There are a few different ways to run the svnserve program:
Run svnserve as a standalone daemon, listening for requests.
Have the Unix inetd daemon temporarily spawn svnserve whenever a request comes in on a certain port.
Have SSH invoke a temporary svnserve over an encrypted tunnel.
Run svnserve as a Microsoft Windows service.
The easiest option is to run svnserve as a standalone
“daemon” process. Use the
-d option for
$ svnserve -d $ # svnserve is now running, listening on port 3690
When running svnserve in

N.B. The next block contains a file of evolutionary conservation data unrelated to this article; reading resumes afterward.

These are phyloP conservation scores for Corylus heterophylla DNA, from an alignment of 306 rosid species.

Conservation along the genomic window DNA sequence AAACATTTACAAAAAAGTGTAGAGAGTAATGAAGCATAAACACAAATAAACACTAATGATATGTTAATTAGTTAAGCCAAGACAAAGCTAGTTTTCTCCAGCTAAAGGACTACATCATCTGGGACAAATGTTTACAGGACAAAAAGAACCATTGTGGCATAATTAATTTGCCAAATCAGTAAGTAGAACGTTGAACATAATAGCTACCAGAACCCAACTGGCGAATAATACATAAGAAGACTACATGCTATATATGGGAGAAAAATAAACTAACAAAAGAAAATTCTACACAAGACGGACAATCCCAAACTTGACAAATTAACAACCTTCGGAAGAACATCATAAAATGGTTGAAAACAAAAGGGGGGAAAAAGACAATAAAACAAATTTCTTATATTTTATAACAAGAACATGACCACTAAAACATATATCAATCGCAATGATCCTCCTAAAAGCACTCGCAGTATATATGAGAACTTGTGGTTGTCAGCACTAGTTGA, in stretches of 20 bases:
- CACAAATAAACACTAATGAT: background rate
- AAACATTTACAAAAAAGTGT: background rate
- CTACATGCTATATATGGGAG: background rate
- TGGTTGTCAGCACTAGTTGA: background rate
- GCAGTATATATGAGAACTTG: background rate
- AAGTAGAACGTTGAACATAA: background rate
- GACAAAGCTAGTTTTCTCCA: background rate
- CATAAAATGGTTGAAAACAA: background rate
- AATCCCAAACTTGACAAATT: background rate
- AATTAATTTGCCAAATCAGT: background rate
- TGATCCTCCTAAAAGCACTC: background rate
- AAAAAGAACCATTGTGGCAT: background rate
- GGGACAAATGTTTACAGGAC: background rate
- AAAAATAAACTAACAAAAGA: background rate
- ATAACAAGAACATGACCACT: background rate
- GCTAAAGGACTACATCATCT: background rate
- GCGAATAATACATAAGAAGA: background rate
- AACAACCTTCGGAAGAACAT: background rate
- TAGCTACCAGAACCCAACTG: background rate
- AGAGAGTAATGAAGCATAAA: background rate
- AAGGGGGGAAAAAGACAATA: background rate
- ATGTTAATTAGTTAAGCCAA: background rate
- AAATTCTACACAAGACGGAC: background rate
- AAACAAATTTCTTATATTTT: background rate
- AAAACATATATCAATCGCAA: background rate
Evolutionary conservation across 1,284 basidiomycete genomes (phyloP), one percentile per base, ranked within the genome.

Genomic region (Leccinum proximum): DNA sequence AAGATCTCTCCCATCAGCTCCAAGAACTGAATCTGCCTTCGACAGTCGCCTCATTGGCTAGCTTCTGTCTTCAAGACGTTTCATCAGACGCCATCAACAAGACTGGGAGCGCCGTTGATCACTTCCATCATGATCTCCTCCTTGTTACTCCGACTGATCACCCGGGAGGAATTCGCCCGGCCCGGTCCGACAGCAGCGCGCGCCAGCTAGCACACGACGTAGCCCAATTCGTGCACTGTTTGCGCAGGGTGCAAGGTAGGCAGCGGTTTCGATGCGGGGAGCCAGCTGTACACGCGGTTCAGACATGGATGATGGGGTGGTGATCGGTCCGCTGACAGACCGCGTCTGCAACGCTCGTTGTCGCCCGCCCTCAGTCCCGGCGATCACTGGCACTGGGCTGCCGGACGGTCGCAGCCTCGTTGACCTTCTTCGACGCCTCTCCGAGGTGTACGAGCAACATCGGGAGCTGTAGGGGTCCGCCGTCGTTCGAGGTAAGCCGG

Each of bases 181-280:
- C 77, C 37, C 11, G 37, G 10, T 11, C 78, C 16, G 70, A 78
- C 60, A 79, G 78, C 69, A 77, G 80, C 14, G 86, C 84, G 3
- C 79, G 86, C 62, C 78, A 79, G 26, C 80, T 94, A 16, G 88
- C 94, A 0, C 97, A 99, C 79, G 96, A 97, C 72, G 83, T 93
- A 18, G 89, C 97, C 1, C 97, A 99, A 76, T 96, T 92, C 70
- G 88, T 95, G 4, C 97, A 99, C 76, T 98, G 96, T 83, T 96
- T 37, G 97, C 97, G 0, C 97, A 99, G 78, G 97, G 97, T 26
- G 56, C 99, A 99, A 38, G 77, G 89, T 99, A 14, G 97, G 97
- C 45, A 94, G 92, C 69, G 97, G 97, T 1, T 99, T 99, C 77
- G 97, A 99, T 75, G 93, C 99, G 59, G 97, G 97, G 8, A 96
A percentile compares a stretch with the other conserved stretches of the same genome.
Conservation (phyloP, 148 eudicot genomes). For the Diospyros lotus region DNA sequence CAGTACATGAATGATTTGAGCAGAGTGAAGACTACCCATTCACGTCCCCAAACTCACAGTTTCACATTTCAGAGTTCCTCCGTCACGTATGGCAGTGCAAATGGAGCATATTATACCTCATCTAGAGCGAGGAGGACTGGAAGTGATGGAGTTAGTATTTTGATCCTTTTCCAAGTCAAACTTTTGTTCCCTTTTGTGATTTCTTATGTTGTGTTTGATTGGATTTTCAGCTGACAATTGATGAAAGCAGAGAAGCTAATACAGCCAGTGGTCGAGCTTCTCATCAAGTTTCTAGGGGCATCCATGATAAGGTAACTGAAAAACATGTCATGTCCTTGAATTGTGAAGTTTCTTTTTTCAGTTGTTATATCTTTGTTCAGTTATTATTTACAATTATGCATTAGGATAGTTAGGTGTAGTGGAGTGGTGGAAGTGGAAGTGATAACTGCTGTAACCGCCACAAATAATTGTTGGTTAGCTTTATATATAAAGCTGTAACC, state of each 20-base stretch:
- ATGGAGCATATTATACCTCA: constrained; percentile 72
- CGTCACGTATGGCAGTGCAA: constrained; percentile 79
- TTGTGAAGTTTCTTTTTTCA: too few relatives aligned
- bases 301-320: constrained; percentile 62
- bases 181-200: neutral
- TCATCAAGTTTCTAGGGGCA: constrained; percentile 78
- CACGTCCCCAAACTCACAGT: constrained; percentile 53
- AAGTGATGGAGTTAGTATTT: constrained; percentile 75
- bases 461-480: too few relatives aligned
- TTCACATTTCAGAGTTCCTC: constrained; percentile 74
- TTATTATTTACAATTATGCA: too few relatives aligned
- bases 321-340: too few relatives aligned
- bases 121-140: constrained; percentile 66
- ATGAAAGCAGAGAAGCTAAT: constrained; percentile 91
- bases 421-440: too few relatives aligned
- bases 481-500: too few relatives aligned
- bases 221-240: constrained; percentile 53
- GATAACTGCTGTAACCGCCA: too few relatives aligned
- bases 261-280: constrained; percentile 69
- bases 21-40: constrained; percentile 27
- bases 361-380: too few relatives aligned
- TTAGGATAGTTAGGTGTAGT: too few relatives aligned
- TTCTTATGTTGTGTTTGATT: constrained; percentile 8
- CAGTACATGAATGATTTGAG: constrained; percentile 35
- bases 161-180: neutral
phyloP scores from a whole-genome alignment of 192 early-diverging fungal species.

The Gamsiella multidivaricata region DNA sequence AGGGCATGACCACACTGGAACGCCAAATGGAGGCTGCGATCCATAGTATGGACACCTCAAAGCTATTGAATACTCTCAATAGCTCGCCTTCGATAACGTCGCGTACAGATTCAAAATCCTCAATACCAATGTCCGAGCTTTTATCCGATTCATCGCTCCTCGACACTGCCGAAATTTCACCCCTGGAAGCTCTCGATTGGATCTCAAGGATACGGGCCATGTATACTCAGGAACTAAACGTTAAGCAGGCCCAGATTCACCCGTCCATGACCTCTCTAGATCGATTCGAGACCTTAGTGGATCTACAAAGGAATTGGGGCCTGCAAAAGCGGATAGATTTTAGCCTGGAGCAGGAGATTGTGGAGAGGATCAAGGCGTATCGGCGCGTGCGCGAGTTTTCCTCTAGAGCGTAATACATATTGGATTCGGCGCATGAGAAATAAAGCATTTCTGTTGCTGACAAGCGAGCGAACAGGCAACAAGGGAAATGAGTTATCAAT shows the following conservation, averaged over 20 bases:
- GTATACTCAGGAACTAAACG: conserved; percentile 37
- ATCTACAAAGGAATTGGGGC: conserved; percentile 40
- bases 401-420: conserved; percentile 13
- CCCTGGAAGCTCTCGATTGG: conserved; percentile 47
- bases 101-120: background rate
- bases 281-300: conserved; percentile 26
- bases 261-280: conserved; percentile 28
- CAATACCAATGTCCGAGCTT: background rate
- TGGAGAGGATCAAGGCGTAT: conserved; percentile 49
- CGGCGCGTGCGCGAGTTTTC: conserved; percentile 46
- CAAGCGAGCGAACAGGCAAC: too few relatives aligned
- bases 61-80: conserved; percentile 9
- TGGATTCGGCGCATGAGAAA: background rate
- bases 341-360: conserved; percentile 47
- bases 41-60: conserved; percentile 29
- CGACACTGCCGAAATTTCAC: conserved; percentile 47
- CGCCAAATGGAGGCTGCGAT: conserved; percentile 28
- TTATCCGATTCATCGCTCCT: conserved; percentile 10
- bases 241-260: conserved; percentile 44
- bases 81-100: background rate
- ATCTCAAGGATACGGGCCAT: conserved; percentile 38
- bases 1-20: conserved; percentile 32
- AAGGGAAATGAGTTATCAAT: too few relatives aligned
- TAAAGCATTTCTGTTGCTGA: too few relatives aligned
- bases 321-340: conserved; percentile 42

daemon mode, you can use the
--listen-host options to customize the
exact port and hostname to “bind” to.
Once we successfully start svnserve as explained previously, it makes
every repository on your system available to the network. A client
needs to specify an absolute path in the
repository URL. For example, if a repository is located at /var/svn/project1, a client would reach it
svn://host.example.com/var/svn/project1. To increase
security, you can pass the
-r option to svnserve, which restricts it to exporting
only repositories below that path. For example:
$ svnserve -d -r /var/svn ...
-r option effectively modifies the
location that the program treats as the root of the remote filesystem
space. Clients then use URLs that have that path portion removed from
them, leaving much shorter (and much less revealing) URLs:
$ svn checkout svn://host.example.com/project1 ...
If you want inetd